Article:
Near the beginning of the show of 22 late Monet paintings that opens today at the Walters Art Gallery, there's a 10-foot-long canvas covered with strokes and loops and wisps and jabs of color. It's called "Water Lilies" (1917-1919), but it doesn't look like waterlilies.This work is a sketch, the beginnings of a painting. Monet would not have sent it into the world until he had developed it further. But to present-day eyes, conditioned by 20th-century abstraction, it could be complete. And it looks positively prophetic.
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By Kathy Hudson | July 10, 2011
About a month ago, I said I was finished planting annuals for the season. Wrong.  I just planted six more on Sunday morning.   I think seeing Monet’s garden at Giverny made me long for more color in our garden, when I returned from Paris 10 days ago. First, some straightening up and weeding had to happen. And some pruning. I bought some big pink begonias on sale at Green Fields Saturday morning, after my husband and I had spent two hours pruning an aucuba bush that had become a giant.
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By Christine L. Fillat | October 25, 1991
TOWSON STATE UNIVERSITYAsian Arts Center's Roberts Gallery. Modern ink paintings by Yu Peng.Yu Peng's paintings are all on scrolls, but that's where the similarity to traditional Chinese ink painting ends: He draws his inspiration from the bright colors of folk art and the two-dimensionality of ancient tomb rubbings, and his portrait subjects are disproportionately large to their environment. "For me his painting is some kind of subconscious style," says gallery director Suewhei Shieh, "whimsical, spontaneous, with not a lot of planning.
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By Glenn McNatt and Glenn McNatt,SUN ART CRITIC | October 16, 2004
A young woman stands at the edge of a clearing, oblivious to the mottled brown cow that has just wandered out of the woods behind her. As her nimble fingers embroider a bit of white cloth, she seems to be musing about things far away. This sun-dappled scene, with its hint of melancholy, was painted in 1888 by Theodore Robinson, one of the first American artists to adopt the new impressionist style in France. Robinson completed La Vachere (roughly translated as The Cowgirl) while living in the tiny French farming village of Giverny, 40 miles northeast of Paris, where Claude Monet, one of the pioneers of impressionism in the 1870s, had settled only a few years earlier.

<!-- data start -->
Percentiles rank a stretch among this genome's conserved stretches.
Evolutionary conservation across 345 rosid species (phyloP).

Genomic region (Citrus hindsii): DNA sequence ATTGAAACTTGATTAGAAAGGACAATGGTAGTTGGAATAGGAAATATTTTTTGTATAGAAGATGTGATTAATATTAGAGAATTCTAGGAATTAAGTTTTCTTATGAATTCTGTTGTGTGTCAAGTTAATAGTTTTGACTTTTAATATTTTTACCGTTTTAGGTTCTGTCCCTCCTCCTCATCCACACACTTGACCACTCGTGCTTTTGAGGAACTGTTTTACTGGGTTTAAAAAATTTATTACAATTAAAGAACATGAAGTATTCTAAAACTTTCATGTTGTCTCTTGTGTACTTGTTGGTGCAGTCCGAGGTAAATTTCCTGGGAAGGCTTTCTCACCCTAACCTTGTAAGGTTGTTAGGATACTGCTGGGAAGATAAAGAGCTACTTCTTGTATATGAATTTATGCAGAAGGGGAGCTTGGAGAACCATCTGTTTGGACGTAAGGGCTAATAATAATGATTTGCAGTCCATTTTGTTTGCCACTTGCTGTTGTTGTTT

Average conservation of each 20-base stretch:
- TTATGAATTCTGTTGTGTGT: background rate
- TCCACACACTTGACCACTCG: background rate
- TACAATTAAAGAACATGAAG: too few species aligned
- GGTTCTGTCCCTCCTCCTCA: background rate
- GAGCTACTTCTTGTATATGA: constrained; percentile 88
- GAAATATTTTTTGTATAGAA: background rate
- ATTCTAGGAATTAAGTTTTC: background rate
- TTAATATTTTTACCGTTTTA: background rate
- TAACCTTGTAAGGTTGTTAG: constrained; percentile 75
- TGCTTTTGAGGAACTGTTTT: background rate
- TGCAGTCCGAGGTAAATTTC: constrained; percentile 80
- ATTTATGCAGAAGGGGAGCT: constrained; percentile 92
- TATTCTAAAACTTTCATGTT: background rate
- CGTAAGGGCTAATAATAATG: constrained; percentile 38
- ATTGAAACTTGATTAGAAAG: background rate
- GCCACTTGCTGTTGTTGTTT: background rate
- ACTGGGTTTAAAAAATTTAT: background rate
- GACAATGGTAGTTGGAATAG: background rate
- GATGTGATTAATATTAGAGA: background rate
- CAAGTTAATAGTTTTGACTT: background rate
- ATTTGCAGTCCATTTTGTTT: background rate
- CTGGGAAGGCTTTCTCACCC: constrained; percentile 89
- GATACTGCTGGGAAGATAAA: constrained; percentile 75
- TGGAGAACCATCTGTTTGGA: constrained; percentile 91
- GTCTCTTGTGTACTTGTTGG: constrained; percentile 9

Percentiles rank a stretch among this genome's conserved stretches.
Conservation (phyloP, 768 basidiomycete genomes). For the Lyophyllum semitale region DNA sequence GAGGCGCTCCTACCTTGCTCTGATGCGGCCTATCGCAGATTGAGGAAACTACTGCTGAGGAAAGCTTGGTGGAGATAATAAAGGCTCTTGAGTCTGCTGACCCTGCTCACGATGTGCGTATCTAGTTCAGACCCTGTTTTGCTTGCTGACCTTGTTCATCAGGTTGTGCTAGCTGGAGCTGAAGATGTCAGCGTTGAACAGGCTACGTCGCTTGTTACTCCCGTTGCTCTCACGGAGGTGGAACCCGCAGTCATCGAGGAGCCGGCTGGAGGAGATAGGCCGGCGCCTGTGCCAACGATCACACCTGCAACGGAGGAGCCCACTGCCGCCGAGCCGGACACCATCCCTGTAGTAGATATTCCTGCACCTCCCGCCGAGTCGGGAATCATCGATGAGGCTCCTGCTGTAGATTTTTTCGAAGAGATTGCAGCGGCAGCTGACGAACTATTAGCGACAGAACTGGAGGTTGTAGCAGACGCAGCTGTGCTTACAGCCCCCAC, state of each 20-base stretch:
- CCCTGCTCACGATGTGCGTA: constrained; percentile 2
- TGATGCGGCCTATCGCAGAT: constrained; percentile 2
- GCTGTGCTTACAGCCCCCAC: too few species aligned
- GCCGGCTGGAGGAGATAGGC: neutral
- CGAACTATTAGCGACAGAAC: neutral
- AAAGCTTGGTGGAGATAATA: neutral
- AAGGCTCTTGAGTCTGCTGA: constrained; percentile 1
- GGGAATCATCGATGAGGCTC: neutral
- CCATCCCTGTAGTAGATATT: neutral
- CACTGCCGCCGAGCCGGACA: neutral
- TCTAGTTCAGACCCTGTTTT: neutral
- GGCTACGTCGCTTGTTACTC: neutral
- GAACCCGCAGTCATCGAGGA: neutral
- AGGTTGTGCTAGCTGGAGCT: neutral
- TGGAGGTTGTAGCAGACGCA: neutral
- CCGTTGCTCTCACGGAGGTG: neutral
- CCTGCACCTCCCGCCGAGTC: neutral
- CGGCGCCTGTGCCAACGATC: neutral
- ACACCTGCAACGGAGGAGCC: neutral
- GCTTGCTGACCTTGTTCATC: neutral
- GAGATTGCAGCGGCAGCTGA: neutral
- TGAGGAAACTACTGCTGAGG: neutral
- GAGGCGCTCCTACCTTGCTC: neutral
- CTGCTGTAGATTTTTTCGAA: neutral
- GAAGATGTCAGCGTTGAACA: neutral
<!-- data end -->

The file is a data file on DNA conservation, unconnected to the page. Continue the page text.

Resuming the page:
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By Linda Lowe Morris | October 13, 1991
The Baltimore Museum of Art is hoping you'll want to take Monet home with you. Or give Monet as a Christmas gift. Or have a little Monet hanging around the office.In conjunction with its newest exhibition, "Claude Monet; Impressionist Masterpieces from the Museum of Fine Arts in Boston," which opens today and runs through Jan. 19, 1992, the museum has opened a second gift shop devoted just to Monet reproductions, books on Monet and things with a Monet motif.Museum shop manager Steven Rostkowski has been haunting the gift shows and canvassing gift suppliers for Monet items for over a year and his search was wildly successful:There are 26 different books on Monet, 15 Monet posters, 12 Monet calendars, nine assortments of boxed Monet stationery, nine Monet puzzles, six Monet T-shirts, Monet engagement calendars large and small, a Monet tote bag, Monet mugs, Monet bookmarks, Monet postcard books, Monet bridge sets, Monet picture frames, Monet blank books, Monet desk accessories, Monet portfolios, Monet decorative boxes, Monet shopping bags, Monet videotapes, Monet flower seeds, perfume inspired by Monet gardens -- and to wrap it all up, Monet gift wrap.